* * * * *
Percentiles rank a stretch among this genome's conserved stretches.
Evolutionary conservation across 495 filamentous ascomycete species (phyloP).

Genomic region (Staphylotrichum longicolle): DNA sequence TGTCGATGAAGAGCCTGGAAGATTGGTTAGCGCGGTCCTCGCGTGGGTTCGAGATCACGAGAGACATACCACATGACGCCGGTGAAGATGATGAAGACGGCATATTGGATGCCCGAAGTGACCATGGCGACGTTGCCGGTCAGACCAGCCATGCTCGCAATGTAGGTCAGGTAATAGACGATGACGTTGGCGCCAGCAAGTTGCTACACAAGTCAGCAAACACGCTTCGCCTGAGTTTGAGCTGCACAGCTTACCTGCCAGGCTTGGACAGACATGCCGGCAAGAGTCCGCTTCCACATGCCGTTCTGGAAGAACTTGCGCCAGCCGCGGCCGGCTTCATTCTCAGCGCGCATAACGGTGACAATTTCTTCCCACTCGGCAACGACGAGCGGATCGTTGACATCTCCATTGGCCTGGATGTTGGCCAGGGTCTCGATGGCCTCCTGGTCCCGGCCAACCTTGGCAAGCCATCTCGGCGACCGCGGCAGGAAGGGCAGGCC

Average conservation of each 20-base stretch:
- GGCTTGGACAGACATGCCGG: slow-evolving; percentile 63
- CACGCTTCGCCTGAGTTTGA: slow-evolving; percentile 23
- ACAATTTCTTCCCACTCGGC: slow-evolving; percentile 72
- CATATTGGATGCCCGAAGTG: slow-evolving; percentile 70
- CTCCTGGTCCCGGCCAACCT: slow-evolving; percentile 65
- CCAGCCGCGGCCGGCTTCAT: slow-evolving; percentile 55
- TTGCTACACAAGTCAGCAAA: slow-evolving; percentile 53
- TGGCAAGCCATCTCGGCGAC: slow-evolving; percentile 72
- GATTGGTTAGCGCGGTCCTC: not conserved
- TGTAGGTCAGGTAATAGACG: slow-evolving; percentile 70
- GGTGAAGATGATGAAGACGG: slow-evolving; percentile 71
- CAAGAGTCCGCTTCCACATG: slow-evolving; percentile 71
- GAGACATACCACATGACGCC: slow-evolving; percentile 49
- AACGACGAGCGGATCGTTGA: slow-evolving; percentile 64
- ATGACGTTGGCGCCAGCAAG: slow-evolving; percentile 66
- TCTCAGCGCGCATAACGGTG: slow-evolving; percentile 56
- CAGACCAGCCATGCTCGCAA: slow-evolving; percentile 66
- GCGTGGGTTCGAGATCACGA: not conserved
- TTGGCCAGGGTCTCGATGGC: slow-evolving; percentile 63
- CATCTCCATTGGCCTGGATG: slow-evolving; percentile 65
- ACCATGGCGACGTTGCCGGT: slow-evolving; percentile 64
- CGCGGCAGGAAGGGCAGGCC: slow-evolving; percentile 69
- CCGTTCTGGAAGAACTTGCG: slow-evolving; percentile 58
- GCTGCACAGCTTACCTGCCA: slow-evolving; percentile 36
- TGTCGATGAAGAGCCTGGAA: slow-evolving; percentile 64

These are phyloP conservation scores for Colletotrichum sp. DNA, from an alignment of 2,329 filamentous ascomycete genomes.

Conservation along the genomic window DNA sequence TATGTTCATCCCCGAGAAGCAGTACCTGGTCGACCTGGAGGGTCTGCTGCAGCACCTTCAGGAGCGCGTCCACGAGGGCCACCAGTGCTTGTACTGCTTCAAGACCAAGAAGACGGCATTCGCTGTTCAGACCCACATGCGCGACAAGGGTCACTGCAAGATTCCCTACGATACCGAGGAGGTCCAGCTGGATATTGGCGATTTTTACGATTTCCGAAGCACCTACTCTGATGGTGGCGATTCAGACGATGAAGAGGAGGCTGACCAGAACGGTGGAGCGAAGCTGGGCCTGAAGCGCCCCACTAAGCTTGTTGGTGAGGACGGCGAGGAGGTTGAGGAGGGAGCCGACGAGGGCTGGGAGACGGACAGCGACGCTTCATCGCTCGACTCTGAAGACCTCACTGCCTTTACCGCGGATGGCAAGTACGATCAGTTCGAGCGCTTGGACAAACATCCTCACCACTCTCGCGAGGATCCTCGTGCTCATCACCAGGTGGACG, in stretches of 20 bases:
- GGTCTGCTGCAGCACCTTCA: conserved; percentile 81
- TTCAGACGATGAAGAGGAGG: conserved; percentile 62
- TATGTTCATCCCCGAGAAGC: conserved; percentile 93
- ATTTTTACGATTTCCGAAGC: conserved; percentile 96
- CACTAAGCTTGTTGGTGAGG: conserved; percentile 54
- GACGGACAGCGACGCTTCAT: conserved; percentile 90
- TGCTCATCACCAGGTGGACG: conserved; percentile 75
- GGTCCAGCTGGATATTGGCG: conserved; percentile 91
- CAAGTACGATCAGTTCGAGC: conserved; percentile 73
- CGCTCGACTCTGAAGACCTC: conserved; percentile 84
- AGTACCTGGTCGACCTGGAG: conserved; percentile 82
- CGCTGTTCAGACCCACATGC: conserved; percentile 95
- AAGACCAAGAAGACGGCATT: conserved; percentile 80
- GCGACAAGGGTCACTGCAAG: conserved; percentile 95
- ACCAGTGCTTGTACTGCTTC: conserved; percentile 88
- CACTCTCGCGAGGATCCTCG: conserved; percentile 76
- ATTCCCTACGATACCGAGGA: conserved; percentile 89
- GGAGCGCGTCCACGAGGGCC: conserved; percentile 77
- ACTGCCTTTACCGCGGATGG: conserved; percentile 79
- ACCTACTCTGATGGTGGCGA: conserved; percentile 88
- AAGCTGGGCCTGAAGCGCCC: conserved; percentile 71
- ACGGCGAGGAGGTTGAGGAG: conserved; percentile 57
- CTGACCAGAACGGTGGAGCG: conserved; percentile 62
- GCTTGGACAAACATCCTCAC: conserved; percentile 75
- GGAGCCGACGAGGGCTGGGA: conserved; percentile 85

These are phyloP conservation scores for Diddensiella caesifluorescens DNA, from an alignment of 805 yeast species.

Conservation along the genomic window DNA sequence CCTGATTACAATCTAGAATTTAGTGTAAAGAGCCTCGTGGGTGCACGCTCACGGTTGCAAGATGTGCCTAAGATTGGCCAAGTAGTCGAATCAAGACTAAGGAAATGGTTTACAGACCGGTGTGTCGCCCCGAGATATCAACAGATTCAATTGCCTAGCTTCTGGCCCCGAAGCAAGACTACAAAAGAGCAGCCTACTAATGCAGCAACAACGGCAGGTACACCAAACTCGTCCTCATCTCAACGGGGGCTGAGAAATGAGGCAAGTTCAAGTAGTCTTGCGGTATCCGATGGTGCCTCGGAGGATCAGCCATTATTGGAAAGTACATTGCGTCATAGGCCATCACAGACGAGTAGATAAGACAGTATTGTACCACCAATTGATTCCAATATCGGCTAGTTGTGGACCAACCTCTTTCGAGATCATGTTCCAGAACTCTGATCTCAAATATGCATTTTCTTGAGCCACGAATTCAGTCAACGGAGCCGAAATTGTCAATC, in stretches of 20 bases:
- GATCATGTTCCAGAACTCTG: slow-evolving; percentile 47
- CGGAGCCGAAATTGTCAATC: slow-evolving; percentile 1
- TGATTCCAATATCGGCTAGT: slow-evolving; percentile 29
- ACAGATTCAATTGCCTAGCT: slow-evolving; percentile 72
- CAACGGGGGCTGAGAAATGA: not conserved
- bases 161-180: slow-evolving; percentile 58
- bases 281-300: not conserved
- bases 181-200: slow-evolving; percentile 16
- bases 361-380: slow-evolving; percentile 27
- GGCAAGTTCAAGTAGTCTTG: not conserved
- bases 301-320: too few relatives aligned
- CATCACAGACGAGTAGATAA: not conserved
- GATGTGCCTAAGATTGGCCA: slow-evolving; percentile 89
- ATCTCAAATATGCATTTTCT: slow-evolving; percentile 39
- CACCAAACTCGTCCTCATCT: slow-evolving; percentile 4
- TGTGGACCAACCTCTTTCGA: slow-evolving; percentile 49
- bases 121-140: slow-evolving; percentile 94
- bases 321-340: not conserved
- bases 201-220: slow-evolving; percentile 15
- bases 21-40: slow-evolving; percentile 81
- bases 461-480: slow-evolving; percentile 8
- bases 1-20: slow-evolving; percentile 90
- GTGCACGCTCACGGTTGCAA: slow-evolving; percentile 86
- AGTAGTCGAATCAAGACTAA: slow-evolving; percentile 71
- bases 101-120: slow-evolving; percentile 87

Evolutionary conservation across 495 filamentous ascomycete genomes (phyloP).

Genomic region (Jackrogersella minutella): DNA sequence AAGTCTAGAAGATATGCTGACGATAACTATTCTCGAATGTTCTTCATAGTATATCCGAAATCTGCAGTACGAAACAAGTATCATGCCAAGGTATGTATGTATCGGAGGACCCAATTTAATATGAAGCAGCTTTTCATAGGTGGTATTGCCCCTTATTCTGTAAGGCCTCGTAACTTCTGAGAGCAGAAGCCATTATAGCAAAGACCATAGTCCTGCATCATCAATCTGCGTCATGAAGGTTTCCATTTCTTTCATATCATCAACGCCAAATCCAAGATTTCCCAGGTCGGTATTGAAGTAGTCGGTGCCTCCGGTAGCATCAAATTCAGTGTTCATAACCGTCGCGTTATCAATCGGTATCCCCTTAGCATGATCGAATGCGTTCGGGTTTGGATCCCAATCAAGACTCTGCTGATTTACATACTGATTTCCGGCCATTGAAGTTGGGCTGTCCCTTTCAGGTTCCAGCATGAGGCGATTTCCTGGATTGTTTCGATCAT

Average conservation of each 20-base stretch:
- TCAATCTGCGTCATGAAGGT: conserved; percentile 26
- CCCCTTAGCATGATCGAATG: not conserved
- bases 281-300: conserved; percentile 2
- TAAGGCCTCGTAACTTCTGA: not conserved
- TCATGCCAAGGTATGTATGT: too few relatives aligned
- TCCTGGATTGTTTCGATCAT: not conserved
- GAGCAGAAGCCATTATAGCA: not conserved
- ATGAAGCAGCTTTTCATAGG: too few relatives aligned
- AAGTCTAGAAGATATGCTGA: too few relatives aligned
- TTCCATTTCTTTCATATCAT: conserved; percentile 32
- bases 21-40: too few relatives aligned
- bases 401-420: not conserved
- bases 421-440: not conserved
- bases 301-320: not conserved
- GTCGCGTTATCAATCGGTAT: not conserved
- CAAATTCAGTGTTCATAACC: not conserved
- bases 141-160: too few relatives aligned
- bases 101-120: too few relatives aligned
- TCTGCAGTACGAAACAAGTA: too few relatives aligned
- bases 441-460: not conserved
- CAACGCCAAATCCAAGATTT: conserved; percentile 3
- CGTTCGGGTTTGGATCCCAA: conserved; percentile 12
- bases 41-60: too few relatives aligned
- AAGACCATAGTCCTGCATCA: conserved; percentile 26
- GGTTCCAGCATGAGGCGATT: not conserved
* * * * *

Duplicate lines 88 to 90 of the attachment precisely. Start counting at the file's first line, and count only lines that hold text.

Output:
- CCCCTTAGCATGATCGAATG: not conserved
- bases 281-300: conserved; percentile 2
- TAAGGCCTCGTAACTTCTGA: not conserved